Yes, you can use your own logging libraries to generate Lambda logs in JSON structured format. To ensure your logging libraries work seamlessly with Lambda’s native JSON structured logging capability, Lambda will not double-encode any logs generated by your function that are already JSON encoded. You can also use Powertools for AWS Lambda library to capture Lambda logs in JSON structured format.

There is no additional charge for using advanced logging controls on Lambda. You will continue to be charged for ingestion and storage of your Lambda logs by Amazon CloudWatch Logs. See CloudWatch pricing page for log pricing details.

AWS Lambda functions in Java

You can use standard tools like Maven or Gradle to compile your Lambda function. Your build process should mimic the same build process you would use to compile any Java code that depends on the AWS SDK. Run your Java compiler tool on your source files and include the AWS SDK 1.9 or later with transitive dependencies on your classpath. For more details, see our documentation.

Lambda provides the Amazon Linux build of openjdk 1.8.

AWS Lambda functions in Node.js

Yes. You can use NPM packages as well as custom packages. Learn more here.

Yes. Lambda’s built-in sandbox lets you run batch (“shell”) scripts, other language runtimes, utility routines, and executables. Learn more here.

Yes. Any statically linked native module can be included in the ZIP file you upload, as well as dynamically linked modules compiled with an rpath pointing to your Lambda function root directory. Learn more here.

Yes. You can use Node.js' child_process command to execute a binary that you included in your function or any executable from Amazon Linux that is visible to your function. Alternatively several NPM packages exist that wrap command line binaries such as node-ffmpeg. Learn more here.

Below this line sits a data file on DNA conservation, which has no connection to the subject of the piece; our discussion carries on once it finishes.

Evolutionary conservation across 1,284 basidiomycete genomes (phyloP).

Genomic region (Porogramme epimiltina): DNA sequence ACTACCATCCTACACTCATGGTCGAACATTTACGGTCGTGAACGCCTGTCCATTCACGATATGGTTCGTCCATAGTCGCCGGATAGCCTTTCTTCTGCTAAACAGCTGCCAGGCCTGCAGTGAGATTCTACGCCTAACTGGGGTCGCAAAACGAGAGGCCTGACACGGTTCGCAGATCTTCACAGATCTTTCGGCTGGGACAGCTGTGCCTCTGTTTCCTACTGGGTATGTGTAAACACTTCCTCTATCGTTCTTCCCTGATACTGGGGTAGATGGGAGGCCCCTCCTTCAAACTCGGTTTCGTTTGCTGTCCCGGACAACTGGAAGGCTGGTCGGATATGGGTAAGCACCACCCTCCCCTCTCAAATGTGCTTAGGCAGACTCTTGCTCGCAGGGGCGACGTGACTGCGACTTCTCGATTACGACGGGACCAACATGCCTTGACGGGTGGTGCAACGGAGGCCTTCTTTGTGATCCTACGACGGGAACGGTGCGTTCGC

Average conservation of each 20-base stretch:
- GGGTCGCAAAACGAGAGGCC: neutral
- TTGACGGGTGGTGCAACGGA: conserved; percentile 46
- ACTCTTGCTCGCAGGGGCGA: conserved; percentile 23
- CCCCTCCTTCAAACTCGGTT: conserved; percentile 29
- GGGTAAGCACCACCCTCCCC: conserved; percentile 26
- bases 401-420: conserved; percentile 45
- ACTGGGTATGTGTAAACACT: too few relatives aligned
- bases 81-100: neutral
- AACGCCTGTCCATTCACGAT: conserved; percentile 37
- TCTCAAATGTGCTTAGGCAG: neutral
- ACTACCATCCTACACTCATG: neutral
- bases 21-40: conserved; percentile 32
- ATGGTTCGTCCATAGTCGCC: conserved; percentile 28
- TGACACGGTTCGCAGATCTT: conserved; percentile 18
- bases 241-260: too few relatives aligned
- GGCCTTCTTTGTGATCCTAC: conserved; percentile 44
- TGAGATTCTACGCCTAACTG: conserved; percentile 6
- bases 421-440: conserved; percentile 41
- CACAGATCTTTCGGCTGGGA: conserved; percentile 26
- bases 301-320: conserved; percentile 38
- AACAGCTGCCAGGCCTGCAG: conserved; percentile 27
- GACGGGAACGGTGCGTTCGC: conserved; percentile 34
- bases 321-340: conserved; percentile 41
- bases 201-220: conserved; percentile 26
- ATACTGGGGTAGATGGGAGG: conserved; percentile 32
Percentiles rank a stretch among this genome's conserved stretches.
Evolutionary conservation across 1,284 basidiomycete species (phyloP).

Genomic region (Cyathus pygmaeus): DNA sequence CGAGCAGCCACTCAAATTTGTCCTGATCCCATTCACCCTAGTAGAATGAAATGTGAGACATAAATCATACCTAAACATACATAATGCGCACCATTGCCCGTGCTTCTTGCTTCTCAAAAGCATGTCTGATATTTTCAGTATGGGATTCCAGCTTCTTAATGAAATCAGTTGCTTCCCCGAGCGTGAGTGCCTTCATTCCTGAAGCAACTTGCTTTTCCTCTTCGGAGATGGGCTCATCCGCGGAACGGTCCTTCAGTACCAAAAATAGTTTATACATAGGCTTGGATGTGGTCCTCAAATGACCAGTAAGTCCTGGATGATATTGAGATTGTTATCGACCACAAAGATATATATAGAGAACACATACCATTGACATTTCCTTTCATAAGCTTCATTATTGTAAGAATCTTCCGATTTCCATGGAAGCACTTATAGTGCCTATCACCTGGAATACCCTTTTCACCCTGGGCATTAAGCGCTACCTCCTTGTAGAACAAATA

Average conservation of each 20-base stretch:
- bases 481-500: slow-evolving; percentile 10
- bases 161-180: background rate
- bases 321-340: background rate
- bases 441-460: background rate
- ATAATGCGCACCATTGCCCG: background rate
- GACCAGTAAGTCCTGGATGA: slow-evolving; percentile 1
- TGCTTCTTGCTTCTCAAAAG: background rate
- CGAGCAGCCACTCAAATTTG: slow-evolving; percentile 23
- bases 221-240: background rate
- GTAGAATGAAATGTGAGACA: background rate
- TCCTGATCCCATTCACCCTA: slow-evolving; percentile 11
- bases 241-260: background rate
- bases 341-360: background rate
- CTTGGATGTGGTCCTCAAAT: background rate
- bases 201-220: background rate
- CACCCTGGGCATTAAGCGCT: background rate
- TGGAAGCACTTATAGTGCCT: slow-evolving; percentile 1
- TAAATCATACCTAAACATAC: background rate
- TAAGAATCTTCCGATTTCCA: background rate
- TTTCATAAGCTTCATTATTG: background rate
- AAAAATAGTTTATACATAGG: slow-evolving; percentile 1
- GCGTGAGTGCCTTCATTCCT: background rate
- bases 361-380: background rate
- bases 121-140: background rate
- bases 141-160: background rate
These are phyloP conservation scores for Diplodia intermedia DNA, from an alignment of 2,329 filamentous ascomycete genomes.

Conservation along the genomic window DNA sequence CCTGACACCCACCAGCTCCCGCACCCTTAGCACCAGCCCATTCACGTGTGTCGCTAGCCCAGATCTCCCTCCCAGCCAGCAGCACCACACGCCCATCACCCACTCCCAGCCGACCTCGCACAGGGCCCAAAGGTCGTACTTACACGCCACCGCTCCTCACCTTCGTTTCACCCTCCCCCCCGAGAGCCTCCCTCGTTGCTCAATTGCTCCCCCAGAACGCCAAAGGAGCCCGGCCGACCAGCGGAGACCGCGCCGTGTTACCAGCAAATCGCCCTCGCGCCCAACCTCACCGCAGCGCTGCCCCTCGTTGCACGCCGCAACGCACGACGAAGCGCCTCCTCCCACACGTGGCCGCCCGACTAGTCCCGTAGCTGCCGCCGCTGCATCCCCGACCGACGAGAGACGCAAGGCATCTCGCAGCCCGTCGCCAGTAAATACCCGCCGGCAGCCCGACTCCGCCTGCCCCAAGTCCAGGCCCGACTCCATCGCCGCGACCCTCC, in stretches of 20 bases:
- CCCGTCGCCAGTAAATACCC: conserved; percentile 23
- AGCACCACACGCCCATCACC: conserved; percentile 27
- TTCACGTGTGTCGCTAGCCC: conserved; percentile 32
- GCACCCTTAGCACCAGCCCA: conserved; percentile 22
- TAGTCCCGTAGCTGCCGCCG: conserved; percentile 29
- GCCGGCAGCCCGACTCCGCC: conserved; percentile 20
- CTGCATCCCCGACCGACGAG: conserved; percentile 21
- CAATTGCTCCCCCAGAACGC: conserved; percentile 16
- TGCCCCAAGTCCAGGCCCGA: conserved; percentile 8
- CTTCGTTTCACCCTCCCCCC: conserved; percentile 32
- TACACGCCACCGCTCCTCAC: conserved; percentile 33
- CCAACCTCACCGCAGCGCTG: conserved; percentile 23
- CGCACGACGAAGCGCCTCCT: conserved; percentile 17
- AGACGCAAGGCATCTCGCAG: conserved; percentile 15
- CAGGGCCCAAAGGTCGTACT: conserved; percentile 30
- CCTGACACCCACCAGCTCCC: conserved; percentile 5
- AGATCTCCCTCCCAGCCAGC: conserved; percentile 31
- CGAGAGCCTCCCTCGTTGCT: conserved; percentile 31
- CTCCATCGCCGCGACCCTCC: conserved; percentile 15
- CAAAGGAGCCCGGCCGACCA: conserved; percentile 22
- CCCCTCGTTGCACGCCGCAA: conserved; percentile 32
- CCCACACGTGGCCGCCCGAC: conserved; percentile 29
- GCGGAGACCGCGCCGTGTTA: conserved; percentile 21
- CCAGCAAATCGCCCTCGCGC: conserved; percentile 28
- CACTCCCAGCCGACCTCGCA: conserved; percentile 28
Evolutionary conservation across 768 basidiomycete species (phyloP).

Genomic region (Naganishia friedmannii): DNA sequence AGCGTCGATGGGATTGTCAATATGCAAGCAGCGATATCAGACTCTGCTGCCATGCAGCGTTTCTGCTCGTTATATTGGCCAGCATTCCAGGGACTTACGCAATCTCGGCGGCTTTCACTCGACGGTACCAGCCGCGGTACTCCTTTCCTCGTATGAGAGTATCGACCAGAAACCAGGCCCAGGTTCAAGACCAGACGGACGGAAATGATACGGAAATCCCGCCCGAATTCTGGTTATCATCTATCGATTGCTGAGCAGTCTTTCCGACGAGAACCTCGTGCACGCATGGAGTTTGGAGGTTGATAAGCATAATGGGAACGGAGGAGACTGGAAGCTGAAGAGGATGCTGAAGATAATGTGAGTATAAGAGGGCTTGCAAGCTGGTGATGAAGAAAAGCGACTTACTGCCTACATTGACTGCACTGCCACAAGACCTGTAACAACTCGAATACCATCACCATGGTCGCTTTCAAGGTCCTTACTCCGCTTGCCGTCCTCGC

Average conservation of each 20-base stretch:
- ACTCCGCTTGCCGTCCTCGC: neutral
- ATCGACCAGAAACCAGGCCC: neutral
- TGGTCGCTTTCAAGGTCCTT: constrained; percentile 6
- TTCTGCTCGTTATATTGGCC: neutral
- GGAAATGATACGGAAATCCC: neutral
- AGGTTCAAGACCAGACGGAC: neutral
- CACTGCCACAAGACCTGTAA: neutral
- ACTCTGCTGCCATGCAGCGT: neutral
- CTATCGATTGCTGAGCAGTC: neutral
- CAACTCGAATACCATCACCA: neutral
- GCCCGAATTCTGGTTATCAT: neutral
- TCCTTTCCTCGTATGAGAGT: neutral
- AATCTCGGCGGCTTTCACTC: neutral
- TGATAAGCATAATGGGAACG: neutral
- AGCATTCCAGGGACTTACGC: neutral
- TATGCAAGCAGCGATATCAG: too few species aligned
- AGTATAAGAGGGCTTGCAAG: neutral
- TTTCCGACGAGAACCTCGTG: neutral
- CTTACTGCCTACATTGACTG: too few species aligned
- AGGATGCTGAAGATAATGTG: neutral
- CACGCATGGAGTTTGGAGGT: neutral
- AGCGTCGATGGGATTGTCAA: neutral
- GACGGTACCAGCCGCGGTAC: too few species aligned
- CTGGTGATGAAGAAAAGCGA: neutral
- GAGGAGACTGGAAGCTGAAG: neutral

To deploy a Lambda function written in Node.js, simply package your Javascript code and dependent libraries as a ZIP. You can upload the ZIP from your local environment, or specify an Amazon S3 location where the ZIP file is located. For more details, see our documentation.

AWS Lambda functions in Python

Yes. You can use pip to install any Python packages needed.

AWS Lambda functions in C#

You can create a C# Lambda function using the Visual Studio IDE by selecting "Publish to AWS Lambda" in the Solution Explorer. Alternatively, you can directly run the "dotnet lambda publish" command from the dotnet CLI, which has the [# Lambda CLI tools patch] installed, which creates a ZIP of your C# source code along with all NuGet dependencies as well as your own published DLL assemblies, and automatically uploads it to AWS Lambda using the runtime parameter “dotnetcore1.0”

AWS Lambda functions in PowerShell

A PowerShell Lambda deployment package is a ZIP file that contains your PowerShell script, PowerShell modules that are required for your PowerShell script, and the assemblies needed to host PowerShell Core. You then use the AWSLambdaPSCore PowerShell module that you can install from the PowerShell Gallery to create your PowerShell Lambda deployment package.

AWS Lambda functions in Go

Upload your Go executable artifact as a ZIP file through the AWS CLI or Lambda console and select the go1.x runtime. With Lambda, you can use Go's native tools to build and package your code. For more details, read our documentation

AWS Lambda functions in Ruby

To deploy a Lambda function written in Ruby, package your Ruby code and gems as a ZIP. You can upload the ZIP from your local environment, or specify an Amazon S3 location where the ZIP file is located.

Other topics

You can view the list of supported versions here.

No. AWS Lambda offers a single version of the operating system and managed language runtime to all users of the service. You can bring your own language runtime to use in Lambda.

AWS Lambda is integrated with AWS CloudTrail. AWS CloudTrail can record and deliver log files to your Amazon S3 bucket describing the API usage of your account.

You can use Amazon Step Functions to coordinate multiple invoking Lambda functions. You can invoke multiple Lambda functions serially, passing the output of one to the other, or in parallel. See our documentation for more details.

Yes, AWS Lambda supports the Advanced Vector Extensions 2 (AVX2) instruction set. To learn more about how to compile your application code to target this instruction set for improved performance, visit the AWS Lambda developer documentation.